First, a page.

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Community board submits opposition to targeted rates
June 28th, 2010
The Motueka Community Board has put forward a submission to central government on the Local Government Act 2002 Amendment Bill, opposing the proposed clarification to allow Councils to fund Community Boards through targeted rates.
If adopted, the "proposed clarification" would mean that Motueka ward residents would have to pay a sanctioned extra rate, targeted at them only, to pay for the operation and administration of their community board. The Board, through chairman David Ogilvie, insists that its administration and governance costs should be funded through the General Rate.
Since the Tasman District Council controversially imposed a targeted rate for community boards, ratepayers have been charged for administration at high rates which the Council calls "charge-out costs".
The Golden Bay Community Board, through its chairman Joe Bell, has recently made strong public representations to Tasman District Council on this issue, which affects their ward.
Tasman District Council has also made a submission but with the opposite viewpoint. It says: "The Council supports .... clause 45 that councils can fund community boards through targeted rates. Tasman District has five wards .... The three wards that do not have community boards do not want to pay for the wards that do have them.The ability to use targeted rates funding for those communities with community boards satisfies this concern."
Motueka Community Board's submission is as follows:
While we acknowledge the potential benefits arising from having Community Board driven projects funded through targeted rating, we oppose the imposition of targeted rating to fund the governance and basic administration of Community Boards. Administration and governance costs should be funded through the General Rate. Anything else will, as it has in Tasman District, create strains between Council and communities with Community Boards.
Please note that a clear distinction needs to be made between projects, as opposed to administration and governance. In a diverse area like the Tasman District, targeted rates are increasingly being used to fund diverse, community-specific projects - the costs largely fall where they lie. However, no such geographical distinctions are imposed upon the funding of Council governance and administration, except when it comes to areas with community boards. Community boards are a structural feature of Council. Ratepayers in areas with community boards should not be singled out for extra costs.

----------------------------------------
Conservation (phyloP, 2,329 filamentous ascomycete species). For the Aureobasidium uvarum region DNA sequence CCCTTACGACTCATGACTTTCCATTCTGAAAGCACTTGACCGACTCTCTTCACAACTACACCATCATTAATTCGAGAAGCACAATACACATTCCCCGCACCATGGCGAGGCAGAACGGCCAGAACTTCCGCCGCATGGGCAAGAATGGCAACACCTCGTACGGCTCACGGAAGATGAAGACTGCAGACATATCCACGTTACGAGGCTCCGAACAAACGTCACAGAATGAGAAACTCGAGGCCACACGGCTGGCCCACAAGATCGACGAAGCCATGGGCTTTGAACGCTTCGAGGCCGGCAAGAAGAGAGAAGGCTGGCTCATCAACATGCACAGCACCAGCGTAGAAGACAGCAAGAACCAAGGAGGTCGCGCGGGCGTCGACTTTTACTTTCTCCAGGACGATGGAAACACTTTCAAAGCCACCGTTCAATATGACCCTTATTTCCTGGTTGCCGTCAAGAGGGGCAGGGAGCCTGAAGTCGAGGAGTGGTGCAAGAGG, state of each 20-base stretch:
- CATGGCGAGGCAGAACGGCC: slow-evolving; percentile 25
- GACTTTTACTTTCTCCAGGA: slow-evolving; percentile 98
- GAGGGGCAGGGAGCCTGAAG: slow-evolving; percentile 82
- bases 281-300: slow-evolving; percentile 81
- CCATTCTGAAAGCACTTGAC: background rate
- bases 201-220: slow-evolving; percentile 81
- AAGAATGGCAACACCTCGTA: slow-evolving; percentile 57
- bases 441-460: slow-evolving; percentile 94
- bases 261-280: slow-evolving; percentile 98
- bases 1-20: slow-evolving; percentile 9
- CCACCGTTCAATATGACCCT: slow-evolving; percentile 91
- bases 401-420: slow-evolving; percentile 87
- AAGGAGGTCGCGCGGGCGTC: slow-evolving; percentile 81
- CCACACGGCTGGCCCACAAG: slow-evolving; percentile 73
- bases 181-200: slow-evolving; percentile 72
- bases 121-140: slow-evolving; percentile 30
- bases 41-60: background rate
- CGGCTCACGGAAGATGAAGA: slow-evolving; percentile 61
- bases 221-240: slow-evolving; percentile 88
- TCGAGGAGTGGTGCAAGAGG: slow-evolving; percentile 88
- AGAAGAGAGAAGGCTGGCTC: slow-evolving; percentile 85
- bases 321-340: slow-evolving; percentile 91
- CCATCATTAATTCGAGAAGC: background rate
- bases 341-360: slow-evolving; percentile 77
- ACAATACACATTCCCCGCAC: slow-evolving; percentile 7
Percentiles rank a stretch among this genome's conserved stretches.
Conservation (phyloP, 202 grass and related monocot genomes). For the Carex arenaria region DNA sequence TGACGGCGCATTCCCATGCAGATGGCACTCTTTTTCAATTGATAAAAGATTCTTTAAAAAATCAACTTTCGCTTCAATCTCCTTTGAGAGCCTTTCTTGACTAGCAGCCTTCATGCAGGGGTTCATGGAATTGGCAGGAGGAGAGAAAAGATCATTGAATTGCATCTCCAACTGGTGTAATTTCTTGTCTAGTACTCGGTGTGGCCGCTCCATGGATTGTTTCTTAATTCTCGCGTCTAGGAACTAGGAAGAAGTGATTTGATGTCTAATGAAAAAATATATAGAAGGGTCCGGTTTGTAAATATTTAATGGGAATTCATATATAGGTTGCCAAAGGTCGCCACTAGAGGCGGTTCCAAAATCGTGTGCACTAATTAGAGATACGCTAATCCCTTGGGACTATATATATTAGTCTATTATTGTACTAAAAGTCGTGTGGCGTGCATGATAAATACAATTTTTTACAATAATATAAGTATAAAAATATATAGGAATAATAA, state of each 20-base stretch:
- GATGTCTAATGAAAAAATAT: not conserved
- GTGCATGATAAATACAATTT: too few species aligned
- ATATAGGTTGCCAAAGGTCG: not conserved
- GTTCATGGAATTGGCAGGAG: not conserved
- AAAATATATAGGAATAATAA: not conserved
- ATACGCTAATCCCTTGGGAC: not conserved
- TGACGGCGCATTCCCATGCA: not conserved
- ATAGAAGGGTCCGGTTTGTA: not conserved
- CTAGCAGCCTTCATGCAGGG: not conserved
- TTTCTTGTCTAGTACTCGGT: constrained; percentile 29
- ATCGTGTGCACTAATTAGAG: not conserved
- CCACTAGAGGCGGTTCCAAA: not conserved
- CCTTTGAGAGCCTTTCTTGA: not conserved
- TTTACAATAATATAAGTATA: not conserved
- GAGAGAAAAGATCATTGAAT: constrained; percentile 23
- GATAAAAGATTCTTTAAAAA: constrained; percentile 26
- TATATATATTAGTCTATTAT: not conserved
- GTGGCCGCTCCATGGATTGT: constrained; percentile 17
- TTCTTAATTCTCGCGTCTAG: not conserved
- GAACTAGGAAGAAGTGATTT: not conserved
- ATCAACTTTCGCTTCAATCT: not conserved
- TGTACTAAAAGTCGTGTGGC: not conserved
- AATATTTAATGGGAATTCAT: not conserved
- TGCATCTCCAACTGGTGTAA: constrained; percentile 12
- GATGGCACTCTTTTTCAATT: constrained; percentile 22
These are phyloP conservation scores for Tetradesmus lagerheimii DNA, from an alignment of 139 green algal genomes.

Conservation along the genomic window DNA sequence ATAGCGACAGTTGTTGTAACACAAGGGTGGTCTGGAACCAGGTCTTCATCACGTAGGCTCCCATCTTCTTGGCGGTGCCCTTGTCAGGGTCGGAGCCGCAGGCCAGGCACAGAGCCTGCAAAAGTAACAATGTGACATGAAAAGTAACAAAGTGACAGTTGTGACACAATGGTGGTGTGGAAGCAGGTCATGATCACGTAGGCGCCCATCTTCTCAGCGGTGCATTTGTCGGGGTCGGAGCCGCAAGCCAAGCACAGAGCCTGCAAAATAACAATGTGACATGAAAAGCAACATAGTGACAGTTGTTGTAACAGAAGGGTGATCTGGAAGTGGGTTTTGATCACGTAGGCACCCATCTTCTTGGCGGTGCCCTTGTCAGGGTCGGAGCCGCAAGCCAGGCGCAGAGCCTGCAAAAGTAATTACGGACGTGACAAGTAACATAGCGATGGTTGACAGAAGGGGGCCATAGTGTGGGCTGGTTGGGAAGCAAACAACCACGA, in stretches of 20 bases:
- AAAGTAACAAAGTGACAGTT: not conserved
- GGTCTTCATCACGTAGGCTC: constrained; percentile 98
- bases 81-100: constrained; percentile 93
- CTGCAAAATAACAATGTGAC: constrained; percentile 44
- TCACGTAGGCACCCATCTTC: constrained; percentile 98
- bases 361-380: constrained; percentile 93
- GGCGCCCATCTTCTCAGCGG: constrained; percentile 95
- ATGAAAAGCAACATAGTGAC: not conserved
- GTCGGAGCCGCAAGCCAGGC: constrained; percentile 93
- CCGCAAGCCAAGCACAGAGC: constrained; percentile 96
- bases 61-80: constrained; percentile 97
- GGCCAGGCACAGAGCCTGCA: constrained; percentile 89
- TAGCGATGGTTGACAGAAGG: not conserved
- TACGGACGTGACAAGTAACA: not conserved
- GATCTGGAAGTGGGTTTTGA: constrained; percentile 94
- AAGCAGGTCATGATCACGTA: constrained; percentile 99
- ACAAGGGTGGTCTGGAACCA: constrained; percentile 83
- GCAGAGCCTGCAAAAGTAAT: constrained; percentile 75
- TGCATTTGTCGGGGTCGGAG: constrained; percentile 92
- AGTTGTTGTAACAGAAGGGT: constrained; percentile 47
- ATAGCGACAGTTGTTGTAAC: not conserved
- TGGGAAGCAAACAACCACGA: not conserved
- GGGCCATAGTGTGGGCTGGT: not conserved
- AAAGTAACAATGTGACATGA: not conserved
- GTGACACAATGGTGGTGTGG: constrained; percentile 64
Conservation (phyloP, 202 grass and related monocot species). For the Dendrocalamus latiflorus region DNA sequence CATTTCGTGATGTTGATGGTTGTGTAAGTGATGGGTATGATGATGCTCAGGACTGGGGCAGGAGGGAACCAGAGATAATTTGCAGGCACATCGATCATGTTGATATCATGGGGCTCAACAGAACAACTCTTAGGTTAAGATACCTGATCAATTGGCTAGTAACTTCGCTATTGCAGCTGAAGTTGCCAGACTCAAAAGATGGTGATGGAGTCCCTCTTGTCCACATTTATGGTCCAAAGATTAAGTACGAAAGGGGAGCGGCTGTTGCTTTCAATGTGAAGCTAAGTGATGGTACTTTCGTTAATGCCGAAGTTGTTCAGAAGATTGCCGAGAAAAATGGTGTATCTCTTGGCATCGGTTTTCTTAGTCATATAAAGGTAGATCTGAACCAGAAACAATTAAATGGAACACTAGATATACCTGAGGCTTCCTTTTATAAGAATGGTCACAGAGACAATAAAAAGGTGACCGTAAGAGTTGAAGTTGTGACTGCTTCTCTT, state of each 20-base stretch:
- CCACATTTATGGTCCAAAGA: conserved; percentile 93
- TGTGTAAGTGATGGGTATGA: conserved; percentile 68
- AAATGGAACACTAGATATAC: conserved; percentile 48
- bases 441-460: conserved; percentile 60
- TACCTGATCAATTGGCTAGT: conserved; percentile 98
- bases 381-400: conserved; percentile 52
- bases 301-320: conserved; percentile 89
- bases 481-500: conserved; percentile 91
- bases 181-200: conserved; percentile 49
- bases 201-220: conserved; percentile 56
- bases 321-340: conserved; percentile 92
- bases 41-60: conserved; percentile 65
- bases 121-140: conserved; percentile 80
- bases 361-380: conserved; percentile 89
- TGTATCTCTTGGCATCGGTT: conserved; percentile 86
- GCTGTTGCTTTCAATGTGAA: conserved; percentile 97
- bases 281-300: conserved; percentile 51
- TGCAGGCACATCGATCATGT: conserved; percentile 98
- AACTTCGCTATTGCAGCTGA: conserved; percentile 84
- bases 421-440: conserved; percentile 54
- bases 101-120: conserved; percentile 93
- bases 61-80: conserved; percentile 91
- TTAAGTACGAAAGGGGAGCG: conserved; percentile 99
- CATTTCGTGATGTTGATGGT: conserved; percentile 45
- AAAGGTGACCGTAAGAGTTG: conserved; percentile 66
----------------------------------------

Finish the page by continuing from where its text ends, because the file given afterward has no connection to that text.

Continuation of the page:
Community boards are not community associations. Community boards are defined by the 2002 Local Government Act. The LGA sets out the definition of the legal status, purpose, and powers of community boards, as well as territorial authorities responsibilities regarding community boards. Community boards should be funded in the same way as the rest of Council governance and administration.
Since the Tasman District Council controversially imposed a targeted rate for community boards following a split vote, ratepayers have been charged for administration at rates which the Council calls "charge-out costs". This implies that community boards are separate from Council.
These charge-out costs include:
- hourly charges of $336 for the CEO's time.
- $172 per hour for a Council manager.
- $70 per hour for a minute secretary.
- 10c per page for photocopying agendas and minutes.
- $400 per month to 'cover the costs of elections'.
The CEO's hourly rate, if applied to a 40 hour week, comes to $13,440 per week. This weekly total is only $1,060 less than the median annual income in Motueka. Over 52 weeks, the CEO's fees would total $698,880.
A year of 40 hour weeks for a manager would cost $357,760, the minute secretary $145,600, ten times Motueka's media annual income of $14,500.
These charges are a vivid example of the unfair use of a targeted rate for community board administration, and of treating community boards as a separate or external entity from Council. We hope Central Government would not vindicate such a move.
If Central Government was to sanction the imposition of targeted rates to fund the basic operating costs of community boards, it would be sending the message that community boards are a separate entity from their parent councils. The Local Government Act does not support such a stance. Community boards exist under the wing of council and should not be treated differently when it comes to funding basic operations.
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